Mind Matters Natural and Artificial Intelligence News and Analysis

TagPlant communications

ancient-forest-hoh-rain-forest-in-olympic-national-park-stockpack-adobe-stock.jpg
Ancient Forest, Hoh Rain Forest in Olympic National Park

Plants Help Each Other. Are They Self-Aware? Can They Suffer?

Recent discoveries that plants can do many things that we used to think only animals could do raise some interesting questions

In recent decades, we have learned that plants are much more like animals in their use of information than earlier thought. They have nervous systems that use glutamate to speed transmission, as mammals do. And seeking to thrive and grow, they communicate extensively. Recently, environmental journalist Richard Schiffman interviewed forest ecologist Suzanne Simard, author of the just-released Finding the Mother Tree on the intelligence of trees: You also found that birches give sugars to fir trees in the summer through the mycorrhizal networks and that firs return the favor by sending food to birches in the spring and fall, when the birches lack leaves. Isn’t that cool? Some scientists were having trouble with this: Why would a tree send photosynthetic…

close-up-of-a-red-ant-face-in-white-stockpack-adobe-stock.jpg
close up of a red ant face in white

Can Insects, Bacteria, and Plants Have Personalities Too?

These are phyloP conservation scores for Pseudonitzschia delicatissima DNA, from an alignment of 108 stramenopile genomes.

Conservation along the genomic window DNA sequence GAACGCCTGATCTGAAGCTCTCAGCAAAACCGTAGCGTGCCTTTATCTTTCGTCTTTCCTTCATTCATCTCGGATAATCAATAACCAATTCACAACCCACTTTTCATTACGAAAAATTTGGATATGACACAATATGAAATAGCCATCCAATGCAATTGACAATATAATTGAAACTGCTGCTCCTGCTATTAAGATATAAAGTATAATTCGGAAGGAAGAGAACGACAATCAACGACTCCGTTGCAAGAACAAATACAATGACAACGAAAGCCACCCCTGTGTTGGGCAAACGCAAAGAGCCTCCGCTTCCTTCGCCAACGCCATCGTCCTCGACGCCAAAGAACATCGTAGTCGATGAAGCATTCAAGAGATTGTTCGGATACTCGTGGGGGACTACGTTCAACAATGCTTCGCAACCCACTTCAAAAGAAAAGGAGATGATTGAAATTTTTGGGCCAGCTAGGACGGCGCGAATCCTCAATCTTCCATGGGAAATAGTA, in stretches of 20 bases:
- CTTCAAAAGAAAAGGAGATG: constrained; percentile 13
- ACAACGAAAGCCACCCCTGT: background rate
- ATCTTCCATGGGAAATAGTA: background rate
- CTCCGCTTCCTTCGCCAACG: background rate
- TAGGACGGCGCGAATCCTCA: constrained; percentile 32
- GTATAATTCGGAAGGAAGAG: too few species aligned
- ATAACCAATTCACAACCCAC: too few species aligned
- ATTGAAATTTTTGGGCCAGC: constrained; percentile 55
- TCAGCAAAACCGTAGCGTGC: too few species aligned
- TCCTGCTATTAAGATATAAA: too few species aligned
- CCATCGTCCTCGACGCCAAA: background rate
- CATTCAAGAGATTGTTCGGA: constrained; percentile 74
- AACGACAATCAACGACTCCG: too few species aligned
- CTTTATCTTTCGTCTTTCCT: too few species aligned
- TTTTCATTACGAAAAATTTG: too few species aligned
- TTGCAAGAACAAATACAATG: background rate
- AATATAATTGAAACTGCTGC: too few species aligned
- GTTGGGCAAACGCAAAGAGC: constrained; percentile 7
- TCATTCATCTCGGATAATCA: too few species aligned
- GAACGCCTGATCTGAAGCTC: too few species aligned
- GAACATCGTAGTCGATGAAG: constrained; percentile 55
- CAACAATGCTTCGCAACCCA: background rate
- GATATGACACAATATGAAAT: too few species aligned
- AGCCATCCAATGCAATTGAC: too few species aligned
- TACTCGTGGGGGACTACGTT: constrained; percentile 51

If personality amounts to observed individual differences in behavior, the answer is yes, though the issues are more complex for plants

Yesterday, we looked at a paper in which researchers reported that marmosets (a South American monkey) have personalities. Most of us would simply assume that they do and we are right to think so. Research on many vertebrate animal species shows that even reptiles and fish have personalities. Of course, the number of dimensions a vertebrate’s personality can have varies with its intellectual and lifestyle complexity. But now, what about the vast world of the invertebrates, the life forms whose body is not organized around a spinal cord terminating in a brain? Their body plans can vary from that of a starfish through to a honeybee. Can they have personalities, despite very different brain arrangements, including — in some cases…